The busier I get, the more indispensable my slow cooker becomes — and I need more good recipes to put in it.
Today I’m pretty pumped to share the work of two of my snarky, hilarious colleagues, both of whom are slow cooker freaks aficionados.
Stephanie Brandt Cornais of Mama & Baby Love is the bomb when it comes to going straight from the freezer to the slow cooker and not looking back. She keeps things simple, no extra steps, and gives working parents (and busy people everywhere) a superb new option for getting real food on the table realistically by dinnertime, every night.
Stacy Myers of Stacy Makes Cents (link no longer available) is not only the funniest Southern girl I know but also one of the smartest with money and living debt-free, and I think she can make just about anything in a crockpot. Maybe even money, but I kind of doubt it.
- Crock On! by Stacy Myers
- Keep Crockin’ by Stacy Myers
- From Your Freezer To Your Family, Slow Cooker Freezer Recipes For Every Season, by Stephanie Brandt Cornais
Although all three books clearly have something in common – they’re all slow cooker cookbooks – they’re remarkably different once you dig in. I can’t wait to tell you about each one.
Crock On! is subtitled A Semi-Whole Foods Slow Cooker Cookbook, but I think Stacy sells herself short on that one. It’s filled with real food in my opinion, no semi- about it, and it truly is one of my favorite books to cook from, including all my digital and hard copy cookbooks. I use it at least a few times a month, and one of her recipes (Southern BBQ Chicken) is even in The Healthy Lunch Box, one of my own books. You can see a sample recipe for the book, Cheesy Sausage Potatoes, by clicking HERE (link no longer available) to download it.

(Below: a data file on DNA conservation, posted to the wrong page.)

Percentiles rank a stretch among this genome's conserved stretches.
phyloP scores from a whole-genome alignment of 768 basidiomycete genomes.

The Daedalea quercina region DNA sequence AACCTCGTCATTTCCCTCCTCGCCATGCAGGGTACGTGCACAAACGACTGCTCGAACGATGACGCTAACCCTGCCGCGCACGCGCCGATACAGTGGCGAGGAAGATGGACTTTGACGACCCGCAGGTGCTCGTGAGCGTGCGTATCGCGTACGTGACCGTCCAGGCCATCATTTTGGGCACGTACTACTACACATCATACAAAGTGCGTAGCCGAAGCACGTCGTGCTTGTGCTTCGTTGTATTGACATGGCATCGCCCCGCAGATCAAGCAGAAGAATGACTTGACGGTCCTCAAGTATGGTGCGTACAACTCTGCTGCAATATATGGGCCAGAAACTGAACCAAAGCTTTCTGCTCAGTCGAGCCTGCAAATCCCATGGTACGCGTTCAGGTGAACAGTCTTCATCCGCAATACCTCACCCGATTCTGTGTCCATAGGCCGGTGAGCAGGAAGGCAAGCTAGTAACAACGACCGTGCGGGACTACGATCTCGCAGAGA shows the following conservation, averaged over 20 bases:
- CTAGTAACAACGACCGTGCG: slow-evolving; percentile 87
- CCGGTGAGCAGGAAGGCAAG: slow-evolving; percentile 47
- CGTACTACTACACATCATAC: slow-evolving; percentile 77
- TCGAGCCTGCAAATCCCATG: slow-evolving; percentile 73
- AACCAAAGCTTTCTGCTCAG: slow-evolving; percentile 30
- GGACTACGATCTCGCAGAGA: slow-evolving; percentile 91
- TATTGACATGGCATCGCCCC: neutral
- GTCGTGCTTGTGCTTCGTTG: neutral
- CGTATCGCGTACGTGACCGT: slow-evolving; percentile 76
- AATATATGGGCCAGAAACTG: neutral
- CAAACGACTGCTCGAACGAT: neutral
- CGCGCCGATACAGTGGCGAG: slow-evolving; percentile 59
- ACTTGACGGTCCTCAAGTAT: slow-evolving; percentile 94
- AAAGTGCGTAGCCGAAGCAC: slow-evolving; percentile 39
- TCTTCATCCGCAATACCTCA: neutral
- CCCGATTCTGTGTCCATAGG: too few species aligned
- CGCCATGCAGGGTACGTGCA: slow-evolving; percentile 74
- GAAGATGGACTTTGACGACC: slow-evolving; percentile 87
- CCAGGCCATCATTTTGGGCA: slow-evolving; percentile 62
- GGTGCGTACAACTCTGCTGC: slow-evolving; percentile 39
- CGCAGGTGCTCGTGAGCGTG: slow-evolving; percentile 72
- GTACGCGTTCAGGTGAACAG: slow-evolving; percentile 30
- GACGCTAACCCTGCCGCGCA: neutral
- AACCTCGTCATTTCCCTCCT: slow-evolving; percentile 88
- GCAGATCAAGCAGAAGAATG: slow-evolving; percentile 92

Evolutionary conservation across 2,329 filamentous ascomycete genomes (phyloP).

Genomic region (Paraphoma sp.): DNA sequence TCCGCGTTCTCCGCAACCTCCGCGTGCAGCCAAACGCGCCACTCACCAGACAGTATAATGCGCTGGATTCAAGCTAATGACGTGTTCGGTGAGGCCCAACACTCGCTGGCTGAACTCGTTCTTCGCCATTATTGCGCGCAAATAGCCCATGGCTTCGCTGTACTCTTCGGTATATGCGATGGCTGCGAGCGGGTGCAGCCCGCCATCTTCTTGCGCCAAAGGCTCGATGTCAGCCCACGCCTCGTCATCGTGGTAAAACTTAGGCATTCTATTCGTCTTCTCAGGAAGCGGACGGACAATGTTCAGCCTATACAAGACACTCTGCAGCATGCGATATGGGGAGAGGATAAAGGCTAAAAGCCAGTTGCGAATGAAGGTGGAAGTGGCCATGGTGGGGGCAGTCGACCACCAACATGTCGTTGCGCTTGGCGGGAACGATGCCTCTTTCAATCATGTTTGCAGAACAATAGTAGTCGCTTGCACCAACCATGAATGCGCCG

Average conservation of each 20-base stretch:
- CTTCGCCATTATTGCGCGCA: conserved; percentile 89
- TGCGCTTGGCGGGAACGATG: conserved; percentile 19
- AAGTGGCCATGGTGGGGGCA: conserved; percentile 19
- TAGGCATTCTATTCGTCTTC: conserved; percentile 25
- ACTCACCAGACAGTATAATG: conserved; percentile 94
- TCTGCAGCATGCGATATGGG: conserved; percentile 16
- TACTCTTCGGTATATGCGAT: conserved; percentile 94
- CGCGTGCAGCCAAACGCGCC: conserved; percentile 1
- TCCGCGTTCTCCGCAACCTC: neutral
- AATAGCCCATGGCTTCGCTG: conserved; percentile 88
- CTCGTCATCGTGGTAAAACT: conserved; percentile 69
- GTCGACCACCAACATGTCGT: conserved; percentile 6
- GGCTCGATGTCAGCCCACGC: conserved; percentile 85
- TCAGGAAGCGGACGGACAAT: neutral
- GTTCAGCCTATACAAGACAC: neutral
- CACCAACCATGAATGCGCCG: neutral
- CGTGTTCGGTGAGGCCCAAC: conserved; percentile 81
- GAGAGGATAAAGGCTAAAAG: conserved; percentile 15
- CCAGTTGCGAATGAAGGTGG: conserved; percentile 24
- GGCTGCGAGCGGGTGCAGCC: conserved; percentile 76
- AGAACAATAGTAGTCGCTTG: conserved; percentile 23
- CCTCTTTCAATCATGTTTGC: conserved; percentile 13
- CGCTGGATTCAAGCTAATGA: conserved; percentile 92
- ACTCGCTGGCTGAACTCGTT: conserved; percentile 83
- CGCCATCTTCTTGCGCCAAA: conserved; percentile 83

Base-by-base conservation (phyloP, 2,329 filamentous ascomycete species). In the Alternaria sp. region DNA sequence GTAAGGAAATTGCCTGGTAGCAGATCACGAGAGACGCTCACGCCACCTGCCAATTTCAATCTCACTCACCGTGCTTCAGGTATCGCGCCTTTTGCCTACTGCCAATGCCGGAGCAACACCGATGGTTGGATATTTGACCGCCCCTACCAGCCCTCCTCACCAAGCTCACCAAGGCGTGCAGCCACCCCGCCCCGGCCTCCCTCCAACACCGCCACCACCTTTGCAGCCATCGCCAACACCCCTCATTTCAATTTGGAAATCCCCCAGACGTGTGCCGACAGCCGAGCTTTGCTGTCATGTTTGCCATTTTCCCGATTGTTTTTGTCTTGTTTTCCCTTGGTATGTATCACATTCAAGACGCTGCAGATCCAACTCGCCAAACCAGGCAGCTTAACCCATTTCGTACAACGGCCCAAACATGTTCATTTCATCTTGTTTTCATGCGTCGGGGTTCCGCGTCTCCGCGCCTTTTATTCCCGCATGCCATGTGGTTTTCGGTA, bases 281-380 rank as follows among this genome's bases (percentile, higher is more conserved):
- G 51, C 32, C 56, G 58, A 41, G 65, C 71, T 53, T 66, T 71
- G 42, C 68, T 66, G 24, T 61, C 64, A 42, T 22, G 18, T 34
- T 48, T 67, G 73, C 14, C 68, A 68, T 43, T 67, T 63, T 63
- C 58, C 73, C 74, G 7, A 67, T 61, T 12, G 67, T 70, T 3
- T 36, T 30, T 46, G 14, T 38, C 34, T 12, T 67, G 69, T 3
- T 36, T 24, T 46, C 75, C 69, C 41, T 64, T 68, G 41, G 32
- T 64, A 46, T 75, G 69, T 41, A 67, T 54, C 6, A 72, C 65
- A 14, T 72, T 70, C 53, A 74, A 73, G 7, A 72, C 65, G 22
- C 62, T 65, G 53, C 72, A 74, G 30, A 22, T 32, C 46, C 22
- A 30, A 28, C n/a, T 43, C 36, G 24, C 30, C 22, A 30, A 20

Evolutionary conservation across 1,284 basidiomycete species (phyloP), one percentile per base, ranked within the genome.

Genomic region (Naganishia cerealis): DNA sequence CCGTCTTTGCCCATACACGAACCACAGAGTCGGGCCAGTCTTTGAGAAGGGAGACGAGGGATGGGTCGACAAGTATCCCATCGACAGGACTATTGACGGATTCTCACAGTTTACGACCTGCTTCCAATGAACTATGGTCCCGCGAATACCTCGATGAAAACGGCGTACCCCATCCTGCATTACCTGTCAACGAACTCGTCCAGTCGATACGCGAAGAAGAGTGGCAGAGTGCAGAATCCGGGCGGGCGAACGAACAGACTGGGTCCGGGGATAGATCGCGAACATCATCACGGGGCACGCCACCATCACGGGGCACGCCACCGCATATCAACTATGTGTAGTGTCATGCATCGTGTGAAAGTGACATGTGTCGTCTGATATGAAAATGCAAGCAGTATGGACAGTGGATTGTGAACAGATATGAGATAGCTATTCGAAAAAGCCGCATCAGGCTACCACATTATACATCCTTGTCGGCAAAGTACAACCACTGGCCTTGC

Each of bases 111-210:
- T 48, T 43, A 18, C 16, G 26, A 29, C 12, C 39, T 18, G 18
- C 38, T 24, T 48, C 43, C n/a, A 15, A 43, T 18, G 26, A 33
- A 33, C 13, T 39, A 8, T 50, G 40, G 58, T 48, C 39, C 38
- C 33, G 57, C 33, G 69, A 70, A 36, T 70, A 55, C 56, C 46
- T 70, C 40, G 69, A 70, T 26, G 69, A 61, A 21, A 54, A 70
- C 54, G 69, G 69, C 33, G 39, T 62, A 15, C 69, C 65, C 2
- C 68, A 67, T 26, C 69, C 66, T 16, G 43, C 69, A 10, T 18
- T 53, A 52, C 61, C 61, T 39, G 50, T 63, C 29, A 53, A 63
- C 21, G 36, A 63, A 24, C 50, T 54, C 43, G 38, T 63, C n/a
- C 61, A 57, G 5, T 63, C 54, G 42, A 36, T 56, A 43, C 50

Keep Crockin’ is Stacy’s second slow cooker book with 55 all new recipes, never published on her blog or anywhere else. You can feel Stacy’s shift in eating habits between this and her first book, as there is far less gluten and grain, more low-carb meals in general and more variations to adapt recipes. I’ve tried two from this new book, and so far, so yummy! Check out the sample download, Chicken Tiki Masala (link no longer available) (will download immediately).
The concept behind From Your Freezer to Your Family: Slow Cooker Freezer Recipes for Every Season took Pinterest by storm on Stephanie’s site a few years ago, and she realized that people were hungry for simplicity on both sides of the freezer – simple to prepare and freeze, simple to cook. We are busy people! Every recipe in the book is written for double portions right from the get-go, and readers are encouraged to make 3-4 recipes at a time for 6-8 meals in the freezer, all in an hour or two of work. Then the frozen meals go directly into the slow cooker in the morning and on the table for dinner.
This is Stephanie’s second book and it includes the best recipes from the first book (which is now off the market) plus many new ones for a total of 70 recipes.
My Honest Thoughts
I get a bad taste in my mouth when I read a gushing, overly positive review. Maybe I’m just cynical, but I always think, “Wasn’t there something negative or questionable to say about the (whatever-it-is)?”
So I’m not like that.
I’ll help you figure out exactly what book will be best for you by listing advantages and disadvantages to each – honestly.
- Totally recognizable ingredients and spices – Stacy uses really normal stuff, and her family and ours mutually agree that we enjoy cumin, chili powder and garlic in our dinners, I think.
- Simple recipes – not a ton of prepping or chopping
- American fare – plenty of Mexican and Asian food here, but by “American” I mean that most Americans would recognize and enjoy the food. Think of slow cooker recipes that include canned cream soups, but without the cans.
- Stacy will make you laugh, guaranteed.
- She’s all about full fat dairy, butter, and the good stuff.
- Sometimes I feel like there’s more sweetener than needed in a recipe (so I just cut it) and there are a decent number of recipes with flour, corn, or other starchy carbs.
I really do use this book all. the. time. Here’s the list of all the recipes we’ve tried and enjoyed:
- Stuffed Pepper “Stoup” (multiple times, have shared with company)
- White Beans & Ham (my new go-to when I have a ham bone)
- Chili Pork Wraps (a few times)
- Caroline Barbecue Chicken Sandwiches (many times, served to company too)
- Beef and Broccoli (this was Christmas Eve dinner for us a few weeks ago – it cooked while were at Mass. Voila!)
- Maple Sesame Chicken (a few times)
- Sloppy Chicken
- Broccoli Casserole
- Garlic Smashed Potatoes
- Plus I have about 4 more on my “must make someday!” list.
- More simple recipes, just like the first book
- Breakfasts included in this one!
- Recipes tested and reviewed right on the page